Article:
The ability to create video in the classroom is incredibly powerful! I have students take their writing to the next level by turning it into video! When students know that their writing will be “produced”, they become more
conscientious, engaged and purposeful writers.
The key to using video in your classroom is to start small, scaffold and insure students know what they need to do to be successful. I use this success criteria to guide students when producing video.
Scaffolded Steps to Creating Video in your Classroom
1. Students must first successfully write (script), read and record their voice as simple voice recordings (see Why Podcast?).
2. Students create simple videos based on a few sentences or paragraphs, with only one visual. This student’s video, ‘The Darkness of Midnight’ was based on a descriptive paragraph she wrote. The visual she used was her own artwork.
3. Students create more complex videos, with more visuals and possible other effects. This student’s video was based on a visualization of Sleepy Hallow while reading. All artwork is his own.
4. Students create advanced videos that are based on lengthier pieces of writing such as research projects, narrative stories and procedural writing. There are many visuals, (possibly with other video clips included) transitions, jingles and effects. This student’s video, ‘Dairy Framing Today’ is based on her Genius Hour project in which all images were taken on her camera. Students also turn their narrative stories into movies in my classroom. ‘Adventures of Loranda and Fuzz Bucket’ is an example of a narrative story turned in a movie! Students created iMovies for their moms on Mother’s Day.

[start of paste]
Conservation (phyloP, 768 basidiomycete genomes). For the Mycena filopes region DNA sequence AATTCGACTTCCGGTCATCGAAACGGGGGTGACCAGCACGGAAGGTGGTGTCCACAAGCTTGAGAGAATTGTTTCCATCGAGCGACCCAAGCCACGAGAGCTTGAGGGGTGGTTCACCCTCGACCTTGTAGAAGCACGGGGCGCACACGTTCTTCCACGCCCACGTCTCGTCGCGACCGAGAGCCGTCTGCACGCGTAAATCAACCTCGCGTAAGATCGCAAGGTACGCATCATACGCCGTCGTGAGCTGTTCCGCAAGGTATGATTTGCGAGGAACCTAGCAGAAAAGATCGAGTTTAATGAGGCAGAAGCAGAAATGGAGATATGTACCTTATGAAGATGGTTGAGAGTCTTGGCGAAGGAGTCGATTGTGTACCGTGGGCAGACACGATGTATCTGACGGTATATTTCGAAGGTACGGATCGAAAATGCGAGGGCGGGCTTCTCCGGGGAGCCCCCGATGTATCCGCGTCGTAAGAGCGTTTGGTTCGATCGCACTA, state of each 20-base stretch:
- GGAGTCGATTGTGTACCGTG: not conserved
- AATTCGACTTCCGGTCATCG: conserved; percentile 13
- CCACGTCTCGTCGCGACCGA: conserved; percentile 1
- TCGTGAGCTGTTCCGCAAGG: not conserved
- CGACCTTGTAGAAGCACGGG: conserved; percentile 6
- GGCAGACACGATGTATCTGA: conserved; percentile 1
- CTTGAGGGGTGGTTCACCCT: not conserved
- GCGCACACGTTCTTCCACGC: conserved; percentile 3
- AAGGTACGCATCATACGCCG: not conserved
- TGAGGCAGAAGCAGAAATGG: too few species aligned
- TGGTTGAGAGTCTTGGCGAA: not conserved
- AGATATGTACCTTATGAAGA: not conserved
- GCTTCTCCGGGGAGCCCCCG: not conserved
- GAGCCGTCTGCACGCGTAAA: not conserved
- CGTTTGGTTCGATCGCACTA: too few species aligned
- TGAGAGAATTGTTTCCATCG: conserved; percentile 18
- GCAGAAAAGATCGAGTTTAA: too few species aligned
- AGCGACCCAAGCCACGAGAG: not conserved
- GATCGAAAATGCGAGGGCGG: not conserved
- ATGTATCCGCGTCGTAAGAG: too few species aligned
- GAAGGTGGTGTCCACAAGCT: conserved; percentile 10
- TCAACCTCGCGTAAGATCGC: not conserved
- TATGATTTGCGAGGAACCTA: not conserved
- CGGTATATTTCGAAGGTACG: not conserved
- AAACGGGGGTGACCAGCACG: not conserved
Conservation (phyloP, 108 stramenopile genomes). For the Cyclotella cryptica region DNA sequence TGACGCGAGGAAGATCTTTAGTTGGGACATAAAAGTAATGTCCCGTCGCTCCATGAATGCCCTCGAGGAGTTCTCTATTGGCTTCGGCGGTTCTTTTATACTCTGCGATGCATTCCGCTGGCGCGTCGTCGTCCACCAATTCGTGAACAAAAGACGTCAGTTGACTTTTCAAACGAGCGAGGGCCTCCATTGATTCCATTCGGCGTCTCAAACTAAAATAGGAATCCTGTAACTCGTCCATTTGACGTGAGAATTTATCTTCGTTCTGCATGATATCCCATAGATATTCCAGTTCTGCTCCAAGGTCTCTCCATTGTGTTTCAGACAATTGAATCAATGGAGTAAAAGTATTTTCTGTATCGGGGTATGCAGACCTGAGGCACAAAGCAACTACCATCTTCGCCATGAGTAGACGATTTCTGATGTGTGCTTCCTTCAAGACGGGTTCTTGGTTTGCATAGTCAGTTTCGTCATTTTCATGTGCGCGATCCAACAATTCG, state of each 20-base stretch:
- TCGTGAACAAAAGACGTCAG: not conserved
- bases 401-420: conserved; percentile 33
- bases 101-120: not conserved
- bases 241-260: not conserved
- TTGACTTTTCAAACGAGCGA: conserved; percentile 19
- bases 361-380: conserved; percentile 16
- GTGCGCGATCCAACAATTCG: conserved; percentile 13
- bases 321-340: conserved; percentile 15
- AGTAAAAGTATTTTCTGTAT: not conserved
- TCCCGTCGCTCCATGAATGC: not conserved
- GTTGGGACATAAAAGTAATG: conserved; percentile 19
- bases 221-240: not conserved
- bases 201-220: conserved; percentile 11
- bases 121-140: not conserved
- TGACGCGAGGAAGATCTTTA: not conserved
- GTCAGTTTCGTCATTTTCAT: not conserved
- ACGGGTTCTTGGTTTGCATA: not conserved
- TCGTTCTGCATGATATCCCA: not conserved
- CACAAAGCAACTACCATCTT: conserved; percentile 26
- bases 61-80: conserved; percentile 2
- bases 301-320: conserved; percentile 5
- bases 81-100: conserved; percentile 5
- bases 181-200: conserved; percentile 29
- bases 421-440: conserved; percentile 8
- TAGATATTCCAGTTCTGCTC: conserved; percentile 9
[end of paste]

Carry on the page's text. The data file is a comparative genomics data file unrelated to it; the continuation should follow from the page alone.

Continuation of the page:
*** I always like to model the making of videos in my classroom. ‘How to Make the Perfect Latte’ is a video I produced to model the making of a procedural video. I capture class field trips and projects on my camera and create videos to share our experience/initiatives; ‘What If..’ is one example. The ‘The Way of the Cross’ demonstrates how two “outside of the box” thinking teachers incorporated all 52 of their students, their voices, artwork, drama and photography to tell an incredibly powerful story.